Monday, March 17, 2008

Fragments of uncertain origin and the benefit of vomiting, or, Be careful what you drink!

On the L this morning on my way to the office, I was dreading the pile of work that was sure to greet me following Friday's day off. But as I read Alvaro Mutis's The Adventures and Misadventures of Maqroll (1992), suddenly my plight didn't seem so bad: Maqroll, on a boat heading into the deepest jungle, has nothing to drink but
a cup of something that passes for coffee but is really a watery slop of indefinable taste, with pieces of unrefined sugar that leave a worrisome sediment of insect wings, plant residues, and fragments of uncertain origin at the bottom of the cup.
No matter how overwhelming my inboxes were sure to be, at least I knew I could count on a good, strong, insect-free cup of coffee to see me through.

Coffee in the morning and a martini in the evening. Not a bad routine--though if John Aubrey is to be believed (and why would one ever choose to live in a sad, colorless world in which Aubrey is not to be believed?), not one that Thomas Hobbes would endorse:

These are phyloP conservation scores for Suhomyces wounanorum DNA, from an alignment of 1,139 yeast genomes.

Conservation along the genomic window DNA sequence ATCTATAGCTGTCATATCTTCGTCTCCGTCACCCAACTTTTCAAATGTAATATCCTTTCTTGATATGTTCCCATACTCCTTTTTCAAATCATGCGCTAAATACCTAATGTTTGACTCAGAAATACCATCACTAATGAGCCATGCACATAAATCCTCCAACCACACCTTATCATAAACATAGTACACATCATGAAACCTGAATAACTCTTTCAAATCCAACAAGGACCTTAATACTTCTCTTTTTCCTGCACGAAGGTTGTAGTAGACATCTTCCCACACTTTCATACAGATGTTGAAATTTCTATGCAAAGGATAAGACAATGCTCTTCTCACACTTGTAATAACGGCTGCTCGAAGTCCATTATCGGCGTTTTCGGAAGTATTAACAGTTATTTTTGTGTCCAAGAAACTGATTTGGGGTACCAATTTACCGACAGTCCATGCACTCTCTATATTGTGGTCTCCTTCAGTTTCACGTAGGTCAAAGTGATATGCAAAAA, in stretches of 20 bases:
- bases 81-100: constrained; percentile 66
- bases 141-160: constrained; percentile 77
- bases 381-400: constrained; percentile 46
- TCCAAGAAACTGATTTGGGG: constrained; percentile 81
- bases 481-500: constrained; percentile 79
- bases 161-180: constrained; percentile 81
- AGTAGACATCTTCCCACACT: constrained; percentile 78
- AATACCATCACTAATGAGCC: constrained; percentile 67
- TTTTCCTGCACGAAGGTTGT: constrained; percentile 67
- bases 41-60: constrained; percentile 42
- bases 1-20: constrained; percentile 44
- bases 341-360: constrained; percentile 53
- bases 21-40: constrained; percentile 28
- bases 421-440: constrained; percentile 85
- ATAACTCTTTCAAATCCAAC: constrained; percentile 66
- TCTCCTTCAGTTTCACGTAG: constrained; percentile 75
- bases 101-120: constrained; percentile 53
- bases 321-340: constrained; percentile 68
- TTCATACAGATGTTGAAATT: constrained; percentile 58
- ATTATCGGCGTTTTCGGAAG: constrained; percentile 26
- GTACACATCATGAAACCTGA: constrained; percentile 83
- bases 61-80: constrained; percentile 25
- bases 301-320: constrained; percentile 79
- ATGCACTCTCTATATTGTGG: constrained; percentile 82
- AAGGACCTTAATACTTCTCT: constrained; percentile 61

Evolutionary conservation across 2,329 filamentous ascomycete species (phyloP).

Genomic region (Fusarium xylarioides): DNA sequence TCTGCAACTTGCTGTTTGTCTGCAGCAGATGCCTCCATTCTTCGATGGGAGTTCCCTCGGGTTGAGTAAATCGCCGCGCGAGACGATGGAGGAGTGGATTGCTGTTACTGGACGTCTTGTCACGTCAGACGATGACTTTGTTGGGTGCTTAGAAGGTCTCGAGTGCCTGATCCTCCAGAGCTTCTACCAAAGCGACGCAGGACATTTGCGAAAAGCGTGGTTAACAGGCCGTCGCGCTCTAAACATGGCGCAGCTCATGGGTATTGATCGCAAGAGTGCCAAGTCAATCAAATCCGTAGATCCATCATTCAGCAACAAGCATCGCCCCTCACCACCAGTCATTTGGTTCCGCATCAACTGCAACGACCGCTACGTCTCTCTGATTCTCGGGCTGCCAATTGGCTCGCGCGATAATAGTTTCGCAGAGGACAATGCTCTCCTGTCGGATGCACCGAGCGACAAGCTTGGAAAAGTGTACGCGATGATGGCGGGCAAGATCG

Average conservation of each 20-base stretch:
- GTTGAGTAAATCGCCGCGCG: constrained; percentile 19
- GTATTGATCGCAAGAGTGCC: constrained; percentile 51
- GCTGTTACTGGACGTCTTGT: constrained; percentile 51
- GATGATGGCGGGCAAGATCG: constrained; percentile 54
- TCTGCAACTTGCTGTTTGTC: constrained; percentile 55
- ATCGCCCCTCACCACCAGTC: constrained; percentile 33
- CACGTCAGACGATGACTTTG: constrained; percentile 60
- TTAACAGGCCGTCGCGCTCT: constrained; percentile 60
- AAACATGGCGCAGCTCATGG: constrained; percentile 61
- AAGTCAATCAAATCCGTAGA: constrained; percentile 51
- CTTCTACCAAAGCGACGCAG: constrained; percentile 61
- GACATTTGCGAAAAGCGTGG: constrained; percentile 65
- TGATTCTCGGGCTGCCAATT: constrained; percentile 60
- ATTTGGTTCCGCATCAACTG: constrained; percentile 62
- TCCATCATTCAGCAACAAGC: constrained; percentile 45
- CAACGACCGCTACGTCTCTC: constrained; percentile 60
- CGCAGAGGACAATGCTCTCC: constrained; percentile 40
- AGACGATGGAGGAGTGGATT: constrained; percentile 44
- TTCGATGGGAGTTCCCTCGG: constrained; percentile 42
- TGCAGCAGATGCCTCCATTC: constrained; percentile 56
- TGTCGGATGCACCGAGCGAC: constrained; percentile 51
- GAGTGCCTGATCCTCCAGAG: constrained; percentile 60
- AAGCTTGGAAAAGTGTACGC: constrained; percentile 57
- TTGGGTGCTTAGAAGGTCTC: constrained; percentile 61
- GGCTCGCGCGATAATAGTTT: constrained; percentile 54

He was, even in his youth, (generally) temperate, both as to wine and women. I have heard him say that he did believe he had been in excess in his life, a hundred times; which, considering his great age, did not amount to above once a year: when he did drink, he would drink to excess to have the benefit of vomiting, which he did easily; by which benefit neither his wit was disturbed (longer than he was spewing) nor his stomach oppressed; but he never was, nor could not endure to be, habitually a good fellow, i.e. to drink every day wine with company, which, though not to drunkenness, spoils the brain.
Remind me not to invite Hobbes to my next philosophers' drinking party.

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